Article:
In the era of piecemeal third world war, when war is “everywhere” and terrorism has overwhelmed daily lives, dialogue among religions, among believers and non-believers is crucial, to thwart the plans of those who want to cause divisions using the name of God. The Spirit of Assisi continues to blow with the same force; an intuition that became a prophecy. Thirty years have passed since that historical day – October 27 1986 – when John Paul II brought together world religious leaders in a joint prayer for peace. Times have changed and the world has experienced a widespread spiral of violence that swept through the Middle East, Africa, Asia and Europe. A long trail of blood touched Paris, Brussels, Nice, until it struck against a small parish church in Rouen, France.
The world has thirst for peace and it asks: how many more will die? How many more innocent victims, and where?
Over 500 leaders of world religions accepted the invitation of the Community of Sant’Egidio, of the diocese of Assisi and of the Franciscan Families in Assisi to jointly invoke the gift of peace. Along the streets of the Poor Man, rabbis, imams, patriarchs, bishops and evangelical pastors from world countries walk side by side, hand in hand. Among them figure the Ecumenical Patriarch of Constantinople Bartholomew and the Archbishop of Canterbury Justin Welby. Pope Francis will join them next Tuesday.
“Now, more than ever, we need peace in this war that’s everywhere in the world. Let us pray for Peace!”
The Pope told the faithful in St. Peter’s Square on Sunday, after the Angelus Prayer. He added: ““Following the example of Saint Francis of Assisi, a man of brotherhood and meekness, we are all called to offer a strong testimony to the world of our common commitment towards peace and reconciliation between peoples. May everyone join in prayer on Tuesday: may each of us take some time to pray for peace. The whole world united”.
The President of the Italian Republic Sergio Mattarella joined participants attending the opening assembly at the Lyric Theatre of Assisi with a smile. He personally greeted each one of the religious leaders present, took a seat in the first row, listening attentively, without missing a word. At the end of the meeting he spoke consequential words:
“Dialogue between religions, between believers and non-believers, cultural dialogue, can attain a lot, much more than we can imagine. The fight against extreme violence is also a cultural struggle. And culture has the power to prevail over obscurantism.”
Andrea Riccardi retraced the long story of the past 30 years during which the Community of Sant’Egidio was in the forefront to bring the spirit of Assisi throughout the world, notably in war and poverty-stricken areas. “Often, facing terrorist acts, or conflicts, we are asked: what use is your dialogue? What use is prayer? How empty the world would be without dialogue and prayer! Prayer secretly illuminates the world, while dialogue holds reality together, subject as it is to the risk of fragmenting because of hatred and misunderstanding.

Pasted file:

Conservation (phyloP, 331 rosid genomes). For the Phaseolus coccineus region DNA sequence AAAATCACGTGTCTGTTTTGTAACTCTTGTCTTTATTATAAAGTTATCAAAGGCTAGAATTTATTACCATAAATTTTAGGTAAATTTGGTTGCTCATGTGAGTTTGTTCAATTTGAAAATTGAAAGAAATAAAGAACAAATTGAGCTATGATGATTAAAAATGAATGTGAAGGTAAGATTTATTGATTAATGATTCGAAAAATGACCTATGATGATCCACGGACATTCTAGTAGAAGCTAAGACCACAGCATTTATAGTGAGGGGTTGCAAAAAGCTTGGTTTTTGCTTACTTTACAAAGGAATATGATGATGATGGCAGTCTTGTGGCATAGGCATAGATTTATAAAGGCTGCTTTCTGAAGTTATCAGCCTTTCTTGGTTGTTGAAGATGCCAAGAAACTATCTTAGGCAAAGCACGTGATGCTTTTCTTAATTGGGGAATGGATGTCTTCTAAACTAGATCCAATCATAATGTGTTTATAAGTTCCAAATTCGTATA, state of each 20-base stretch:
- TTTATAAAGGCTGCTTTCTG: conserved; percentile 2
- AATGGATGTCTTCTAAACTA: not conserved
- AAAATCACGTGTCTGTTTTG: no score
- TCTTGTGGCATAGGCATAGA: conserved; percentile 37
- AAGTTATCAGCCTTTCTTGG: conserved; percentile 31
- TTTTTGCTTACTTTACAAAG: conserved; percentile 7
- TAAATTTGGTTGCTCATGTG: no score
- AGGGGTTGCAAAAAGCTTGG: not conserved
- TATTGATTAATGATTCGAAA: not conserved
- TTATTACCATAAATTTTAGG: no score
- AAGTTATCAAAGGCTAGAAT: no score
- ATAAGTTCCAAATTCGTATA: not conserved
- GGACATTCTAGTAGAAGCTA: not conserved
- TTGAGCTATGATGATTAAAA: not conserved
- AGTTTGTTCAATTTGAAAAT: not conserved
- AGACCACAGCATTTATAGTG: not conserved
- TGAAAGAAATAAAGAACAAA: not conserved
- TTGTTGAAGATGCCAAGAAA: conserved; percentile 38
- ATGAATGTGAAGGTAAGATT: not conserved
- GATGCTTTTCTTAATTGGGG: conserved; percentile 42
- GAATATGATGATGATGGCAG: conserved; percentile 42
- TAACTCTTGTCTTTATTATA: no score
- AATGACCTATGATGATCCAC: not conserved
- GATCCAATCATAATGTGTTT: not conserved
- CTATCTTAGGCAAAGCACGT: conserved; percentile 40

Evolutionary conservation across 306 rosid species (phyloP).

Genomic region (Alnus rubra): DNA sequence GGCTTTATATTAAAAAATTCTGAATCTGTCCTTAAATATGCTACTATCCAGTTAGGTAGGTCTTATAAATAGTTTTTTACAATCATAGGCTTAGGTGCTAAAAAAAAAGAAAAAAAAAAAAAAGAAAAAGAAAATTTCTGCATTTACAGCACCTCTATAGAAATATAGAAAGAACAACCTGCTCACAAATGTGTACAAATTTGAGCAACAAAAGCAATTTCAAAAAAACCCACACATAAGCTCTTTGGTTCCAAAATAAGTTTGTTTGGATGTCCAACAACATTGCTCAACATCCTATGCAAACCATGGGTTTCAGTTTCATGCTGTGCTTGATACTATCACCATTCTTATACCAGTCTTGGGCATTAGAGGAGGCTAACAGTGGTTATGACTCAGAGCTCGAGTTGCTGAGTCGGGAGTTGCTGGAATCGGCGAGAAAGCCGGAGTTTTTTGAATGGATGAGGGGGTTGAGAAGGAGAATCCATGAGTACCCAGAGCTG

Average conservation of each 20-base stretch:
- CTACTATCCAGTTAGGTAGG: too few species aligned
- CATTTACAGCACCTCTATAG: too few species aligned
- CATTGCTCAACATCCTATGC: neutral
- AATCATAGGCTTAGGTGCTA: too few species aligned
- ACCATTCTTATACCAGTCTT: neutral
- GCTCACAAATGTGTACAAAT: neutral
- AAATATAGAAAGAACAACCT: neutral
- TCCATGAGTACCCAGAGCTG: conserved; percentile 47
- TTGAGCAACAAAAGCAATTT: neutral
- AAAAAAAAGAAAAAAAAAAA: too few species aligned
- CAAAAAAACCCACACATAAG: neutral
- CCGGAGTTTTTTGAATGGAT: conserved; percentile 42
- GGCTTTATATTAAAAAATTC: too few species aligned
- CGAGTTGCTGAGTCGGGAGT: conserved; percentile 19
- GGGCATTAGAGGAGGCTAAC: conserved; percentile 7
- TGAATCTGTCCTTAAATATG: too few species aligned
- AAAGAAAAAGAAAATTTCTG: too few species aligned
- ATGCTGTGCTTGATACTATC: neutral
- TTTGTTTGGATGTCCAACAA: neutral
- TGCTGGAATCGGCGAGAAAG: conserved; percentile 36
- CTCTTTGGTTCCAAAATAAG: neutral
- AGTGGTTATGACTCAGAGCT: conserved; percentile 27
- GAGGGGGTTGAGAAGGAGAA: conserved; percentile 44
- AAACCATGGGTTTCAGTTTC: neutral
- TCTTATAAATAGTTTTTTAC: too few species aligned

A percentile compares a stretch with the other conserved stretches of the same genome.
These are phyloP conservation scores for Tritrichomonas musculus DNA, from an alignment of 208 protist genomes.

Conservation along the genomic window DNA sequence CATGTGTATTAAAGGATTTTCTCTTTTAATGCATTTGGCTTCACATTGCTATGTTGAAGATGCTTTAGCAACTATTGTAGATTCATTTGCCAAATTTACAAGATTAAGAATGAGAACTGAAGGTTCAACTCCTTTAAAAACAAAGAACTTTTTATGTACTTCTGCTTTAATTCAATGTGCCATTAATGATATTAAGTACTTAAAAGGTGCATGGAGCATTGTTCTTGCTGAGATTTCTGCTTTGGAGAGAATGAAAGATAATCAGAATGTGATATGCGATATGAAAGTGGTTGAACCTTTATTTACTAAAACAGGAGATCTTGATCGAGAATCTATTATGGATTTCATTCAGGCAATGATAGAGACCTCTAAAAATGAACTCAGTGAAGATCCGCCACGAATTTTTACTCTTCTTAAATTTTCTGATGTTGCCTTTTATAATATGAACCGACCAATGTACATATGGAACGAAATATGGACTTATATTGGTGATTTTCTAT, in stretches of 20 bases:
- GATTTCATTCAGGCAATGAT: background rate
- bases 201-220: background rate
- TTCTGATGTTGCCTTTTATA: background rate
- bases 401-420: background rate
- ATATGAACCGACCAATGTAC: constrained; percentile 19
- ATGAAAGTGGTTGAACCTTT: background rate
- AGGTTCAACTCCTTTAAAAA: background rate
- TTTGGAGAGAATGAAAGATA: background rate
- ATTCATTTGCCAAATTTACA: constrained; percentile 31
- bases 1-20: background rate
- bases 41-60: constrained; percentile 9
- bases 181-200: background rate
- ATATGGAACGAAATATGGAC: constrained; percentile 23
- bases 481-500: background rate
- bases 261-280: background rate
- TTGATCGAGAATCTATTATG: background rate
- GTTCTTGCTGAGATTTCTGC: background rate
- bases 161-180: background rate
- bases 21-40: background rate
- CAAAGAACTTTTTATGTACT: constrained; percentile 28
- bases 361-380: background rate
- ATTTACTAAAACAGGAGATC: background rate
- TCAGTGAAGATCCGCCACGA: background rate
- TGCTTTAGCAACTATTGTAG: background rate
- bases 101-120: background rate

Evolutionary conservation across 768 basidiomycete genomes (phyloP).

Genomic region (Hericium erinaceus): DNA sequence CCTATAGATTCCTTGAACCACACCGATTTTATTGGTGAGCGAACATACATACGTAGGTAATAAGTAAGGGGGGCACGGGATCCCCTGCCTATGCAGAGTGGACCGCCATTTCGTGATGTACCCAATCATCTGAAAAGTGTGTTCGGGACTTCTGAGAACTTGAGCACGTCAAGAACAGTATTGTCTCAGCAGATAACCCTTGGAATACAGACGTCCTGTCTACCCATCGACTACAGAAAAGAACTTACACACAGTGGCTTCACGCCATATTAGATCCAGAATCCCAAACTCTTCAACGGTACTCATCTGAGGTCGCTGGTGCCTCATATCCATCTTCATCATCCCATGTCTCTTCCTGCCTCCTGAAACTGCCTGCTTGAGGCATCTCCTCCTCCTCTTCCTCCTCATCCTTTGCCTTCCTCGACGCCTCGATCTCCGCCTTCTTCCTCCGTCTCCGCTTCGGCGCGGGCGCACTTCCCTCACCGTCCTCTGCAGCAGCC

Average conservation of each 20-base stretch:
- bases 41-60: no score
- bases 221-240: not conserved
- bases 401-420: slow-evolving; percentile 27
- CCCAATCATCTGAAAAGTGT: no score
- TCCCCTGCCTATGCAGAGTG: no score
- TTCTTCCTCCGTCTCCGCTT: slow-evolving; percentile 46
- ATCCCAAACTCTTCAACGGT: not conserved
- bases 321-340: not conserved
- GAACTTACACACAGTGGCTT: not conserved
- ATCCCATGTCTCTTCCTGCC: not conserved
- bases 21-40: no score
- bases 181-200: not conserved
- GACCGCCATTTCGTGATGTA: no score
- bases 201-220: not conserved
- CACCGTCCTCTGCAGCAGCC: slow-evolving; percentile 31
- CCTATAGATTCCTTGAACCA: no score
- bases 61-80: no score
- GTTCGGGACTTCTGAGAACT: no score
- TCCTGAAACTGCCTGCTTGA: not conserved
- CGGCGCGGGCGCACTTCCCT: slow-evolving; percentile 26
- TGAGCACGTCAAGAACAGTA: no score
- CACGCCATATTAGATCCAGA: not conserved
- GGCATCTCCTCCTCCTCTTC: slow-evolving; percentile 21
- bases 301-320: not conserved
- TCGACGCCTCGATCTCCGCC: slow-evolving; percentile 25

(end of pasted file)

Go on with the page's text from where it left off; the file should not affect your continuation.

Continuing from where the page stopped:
Here in Assisi there are no plans or strategies aimed at bringing about a radical change to the course of time. These men and women of faith, wearing their traditional attire, featuring the colours of world countries, are fully aware that religion is a weak force, “alien to weapons, money, political power.” “Thirty years ago, with the Spirit of Assisi, Saint John Paul II had the intuition that in order to build peace it is necessary to use the force of the prayer,” recalled the bishop of Assisi Domenico Sorrentino
Patriarch Bartholomew justly said:
“even the smallest seed of peace can have a huge impact on the world”
He added: “the only question we are called to answer today is: “Do we want to be healed?’ If we do not, then we will remain paralyzed and incapable of responding to the crippling suffering around us.”
Personal stories of those who experienced the suffering of death and the difficult path of rebirth were shared with participants gathered in the Assembly Hall of the Lyric Theatre. With a broken voice, overcome with emotion, the archbishop of Rouen Dominque Lebrun spoke of the shock caused by the death of Father Jacques Hamel and called for the grace of “forgiveness”, not only for the two murderers but also for their “instigators”, to all those silently listening to his words. Monsignor Domenico Pompili from Rieti described the “devastation” caused by the earthquake on the tragic night of August 24, at 3:36 a.m., along with the deep thirst for rebirth cherished in the hearts of the local population. The President of the Central African Republic Faustin-Archange Touadéra recalled that his Country is slowly recovering from a years-long political and military crisis. Stories of rebirth and recovery, despite the suffering, signalling that the world is still able to build paths of peace.